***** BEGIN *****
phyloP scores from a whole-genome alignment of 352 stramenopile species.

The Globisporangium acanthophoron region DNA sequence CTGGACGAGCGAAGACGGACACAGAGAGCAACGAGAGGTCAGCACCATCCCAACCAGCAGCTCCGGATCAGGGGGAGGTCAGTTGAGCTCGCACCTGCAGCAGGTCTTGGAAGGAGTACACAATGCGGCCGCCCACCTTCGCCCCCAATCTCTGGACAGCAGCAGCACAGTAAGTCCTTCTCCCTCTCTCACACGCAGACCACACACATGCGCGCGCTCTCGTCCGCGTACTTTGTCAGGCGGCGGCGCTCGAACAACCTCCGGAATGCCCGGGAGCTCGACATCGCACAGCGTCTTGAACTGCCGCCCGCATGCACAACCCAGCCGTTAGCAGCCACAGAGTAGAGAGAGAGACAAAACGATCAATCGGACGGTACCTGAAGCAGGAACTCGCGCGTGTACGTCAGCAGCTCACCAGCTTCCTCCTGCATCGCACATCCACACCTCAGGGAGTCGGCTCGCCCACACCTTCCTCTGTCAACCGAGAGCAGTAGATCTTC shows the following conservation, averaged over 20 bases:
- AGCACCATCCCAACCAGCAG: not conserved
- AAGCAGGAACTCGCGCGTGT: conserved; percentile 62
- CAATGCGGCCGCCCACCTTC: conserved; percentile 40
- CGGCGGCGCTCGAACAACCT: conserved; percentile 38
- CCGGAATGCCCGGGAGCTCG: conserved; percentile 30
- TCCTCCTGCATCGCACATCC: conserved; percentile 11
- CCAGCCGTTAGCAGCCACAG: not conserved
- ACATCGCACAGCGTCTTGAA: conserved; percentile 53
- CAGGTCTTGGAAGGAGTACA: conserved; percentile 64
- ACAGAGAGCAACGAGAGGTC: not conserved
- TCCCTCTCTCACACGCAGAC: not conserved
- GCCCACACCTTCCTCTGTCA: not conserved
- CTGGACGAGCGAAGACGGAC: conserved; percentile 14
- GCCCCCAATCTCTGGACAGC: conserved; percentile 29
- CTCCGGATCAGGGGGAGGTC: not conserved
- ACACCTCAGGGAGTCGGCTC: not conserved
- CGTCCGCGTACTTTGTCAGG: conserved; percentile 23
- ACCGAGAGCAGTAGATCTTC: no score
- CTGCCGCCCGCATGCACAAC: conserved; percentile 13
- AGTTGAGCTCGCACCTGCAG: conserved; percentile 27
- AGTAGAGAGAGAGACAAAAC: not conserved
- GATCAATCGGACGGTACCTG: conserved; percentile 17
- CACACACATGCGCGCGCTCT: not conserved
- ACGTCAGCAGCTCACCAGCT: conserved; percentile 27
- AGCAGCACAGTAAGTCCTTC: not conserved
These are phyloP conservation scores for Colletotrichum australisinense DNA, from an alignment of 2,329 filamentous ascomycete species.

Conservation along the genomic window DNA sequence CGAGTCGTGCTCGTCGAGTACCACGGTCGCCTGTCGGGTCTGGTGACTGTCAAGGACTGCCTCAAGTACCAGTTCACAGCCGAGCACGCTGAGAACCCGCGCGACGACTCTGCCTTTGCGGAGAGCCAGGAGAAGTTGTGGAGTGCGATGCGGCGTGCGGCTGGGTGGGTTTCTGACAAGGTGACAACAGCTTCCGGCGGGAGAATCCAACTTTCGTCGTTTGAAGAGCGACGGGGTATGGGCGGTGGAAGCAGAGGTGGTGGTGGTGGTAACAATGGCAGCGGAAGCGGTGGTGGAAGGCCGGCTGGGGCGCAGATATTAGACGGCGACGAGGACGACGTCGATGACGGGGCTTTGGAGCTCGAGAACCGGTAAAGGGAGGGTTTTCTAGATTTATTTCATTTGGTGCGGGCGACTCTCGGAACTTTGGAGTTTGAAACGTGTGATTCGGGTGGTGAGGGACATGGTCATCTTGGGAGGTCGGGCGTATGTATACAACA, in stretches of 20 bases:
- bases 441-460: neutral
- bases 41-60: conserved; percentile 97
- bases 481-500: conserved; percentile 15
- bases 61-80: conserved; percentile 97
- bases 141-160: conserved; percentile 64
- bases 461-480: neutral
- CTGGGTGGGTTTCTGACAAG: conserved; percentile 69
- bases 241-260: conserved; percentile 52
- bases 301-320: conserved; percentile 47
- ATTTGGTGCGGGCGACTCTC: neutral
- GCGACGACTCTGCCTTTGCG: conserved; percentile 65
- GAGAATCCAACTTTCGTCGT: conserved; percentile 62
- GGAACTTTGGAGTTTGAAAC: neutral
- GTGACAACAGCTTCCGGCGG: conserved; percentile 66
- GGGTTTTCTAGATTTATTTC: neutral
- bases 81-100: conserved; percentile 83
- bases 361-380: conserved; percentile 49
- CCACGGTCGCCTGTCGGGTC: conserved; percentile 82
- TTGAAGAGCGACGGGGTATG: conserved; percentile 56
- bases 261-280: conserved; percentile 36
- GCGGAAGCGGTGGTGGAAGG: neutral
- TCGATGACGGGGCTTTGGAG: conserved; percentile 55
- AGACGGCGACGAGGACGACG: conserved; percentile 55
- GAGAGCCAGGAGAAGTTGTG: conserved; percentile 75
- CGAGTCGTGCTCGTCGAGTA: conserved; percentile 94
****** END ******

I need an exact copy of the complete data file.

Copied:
phyloP scores from a whole-genome alignment of 352 stramenopile species.

The Globisporangium acanthophoron region DNA sequence CTGGACGAGCGAAGACGGACACAGAGAGCAACGAGAGGTCAGCACCATCCCAACCAGCAGCTCCGGATCAGGGGGAGGTCAGTTGAGCTCGCACCTGCAGCAGGTCTTGGAAGGAGTACACAATGCGGCCGCCCACCTTCGCCCCCAATCTCTGGACAGCAGCAGCACAGTAAGTCCTTCTCCCTCTCTCACACGCAGACCACACACATGCGCGCGCTCTCGTCCGCGTACTTTGTCAGGCGGCGGCGCTCGAACAACCTCCGGAATGCCCGGGAGCTCGACATCGCACAGCGTCTTGAACTGCCGCCCGCATGCACAACCCAGCCGTTAGCAGCCACAGAGTAGAGAGAGAGACAAAACGATCAATCGGACGGTACCTGAAGCAGGAACTCGCGCGTGTACGTCAGCAGCTCACCAGCTTCCTCCTGCATCGCACATCCACACCTCAGGGAGTCGGCTCGCCCACACCTTCCTCTGTCAACCGAGAGCAGTAGATCTTC shows the following conservation, averaged over 20 bases:
- AGCACCATCCCAACCAGCAG: not conserved
- AAGCAGGAACTCGCGCGTGT: conserved; percentile 62
- CAATGCGGCCGCCCACCTTC: conserved; percentile 40
- CGGCGGCGCTCGAACAACCT: conserved; percentile 38
- CCGGAATGCCCGGGAGCTCG: conserved; percentile 30
- TCCTCCTGCATCGCACATCC: conserved; percentile 11
- CCAGCCGTTAGCAGCCACAG: not conserved
- ACATCGCACAGCGTCTTGAA: conserved; percentile 53
- CAGGTCTTGGAAGGAGTACA: conserved; percentile 64
- ACAGAGAGCAACGAGAGGTC: not conserved
- TCCCTCTCTCACACGCAGAC: not conserved
- GCCCACACCTTCCTCTGTCA: not conserved
- CTGGACGAGCGAAGACGGAC: conserved; percentile 14
- GCCCCCAATCTCTGGACAGC: conserved; percentile 29
- CTCCGGATCAGGGGGAGGTC: not conserved
- ACACCTCAGGGAGTCGGCTC: not conserved
- CGTCCGCGTACTTTGTCAGG: conserved; percentile 23
- ACCGAGAGCAGTAGATCTTC: no score
- CTGCCGCCCGCATGCACAAC: conserved; percentile 13
- AGTTGAGCTCGCACCTGCAG: conserved; percentile 27
- AGTAGAGAGAGAGACAAAAC: not conserved
- GATCAATCGGACGGTACCTG: conserved; percentile 17
- CACACACATGCGCGCGCTCT: not conserved
- ACGTCAGCAGCTCACCAGCT: conserved; percentile 27
- AGCAGCACAGTAAGTCCTTC: not conserved
These are phyloP conservation scores for Colletotrichum australisinense DNA, from an alignment of 2,329 filamentous ascomycete species.

Conservation along the genomic window DNA sequence CGAGTCGTGCTCGTCGAGTACCACGGTCGCCTGTCGGGTCTGGTGACTGTCAAGGACTGCCTCAAGTACCAGTTCACAGCCGAGCACGCTGAGAACCCGCGCGACGACTCTGCCTTTGCGGAGAGCCAGGAGAAGTTGTGGAGTGCGATGCGGCGTGCGGCTGGGTGGGTTTCTGACAAGGTGACAACAGCTTCCGGCGGGAGAATCCAACTTTCGTCGTTTGAAGAGCGACGGGGTATGGGCGGTGGAAGCAGAGGTGGTGGTGGTGGTAACAATGGCAGCGGAAGCGGTGGTGGAAGGCCGGCTGGGGCGCAGATATTAGACGGCGACGAGGACGACGTCGATGACGGGGCTTTGGAGCTCGAGAACCGGTAAAGGGAGGGTTTTCTAGATTTATTTCATTTGGTGCGGGCGACTCTCGGAACTTTGGAGTTTGAAACGTGTGATTCGGGTGGTGAGGGACATGGTCATCTTGGGAGGTCGGGCGTATGTATACAACA, in stretches of 20 bases:
- bases 441-460: neutral
- bases 41-60: conserved; percentile 97
- bases 481-500: conserved; percentile 15
- bases 61-80: conserved; percentile 97
- bases 141-160: conserved; percentile 64
- bases 461-480: neutral
- CTGGGTGGGTTTCTGACAAG: conserved; percentile 69
- bases 241-260: conserved; percentile 52
- bases 301-320: conserved; percentile 47
- ATTTGGTGCGGGCGACTCTC: neutral
- GCGACGACTCTGCCTTTGCG: conserved; percentile 65
- GAGAATCCAACTTTCGTCGT: conserved; percentile 62
- GGAACTTTGGAGTTTGAAAC: neutral
- GTGACAACAGCTTCCGGCGG: conserved; percentile 66
- GGGTTTTCTAGATTTATTTC: neutral
- bases 81-100: conserved; percentile 83
- bases 361-380: conserved; percentile 49
- CCACGGTCGCCTGTCGGGTC: conserved; percentile 82
- TTGAAGAGCGACGGGGTATG: conserved; percentile 56
- bases 261-280: conserved; percentile 36
- GCGGAAGCGGTGGTGGAAGG: neutral
- TCGATGACGGGGCTTTGGAG: conserved; percentile 55
- AGACGGCGACGAGGACGACG: conserved; percentile 55
- GAGAGCCAGGAGAAGTTGTG: conserved; percentile 75
- CGAGTCGTGCTCGTCGAGTA: conserved; percentile 94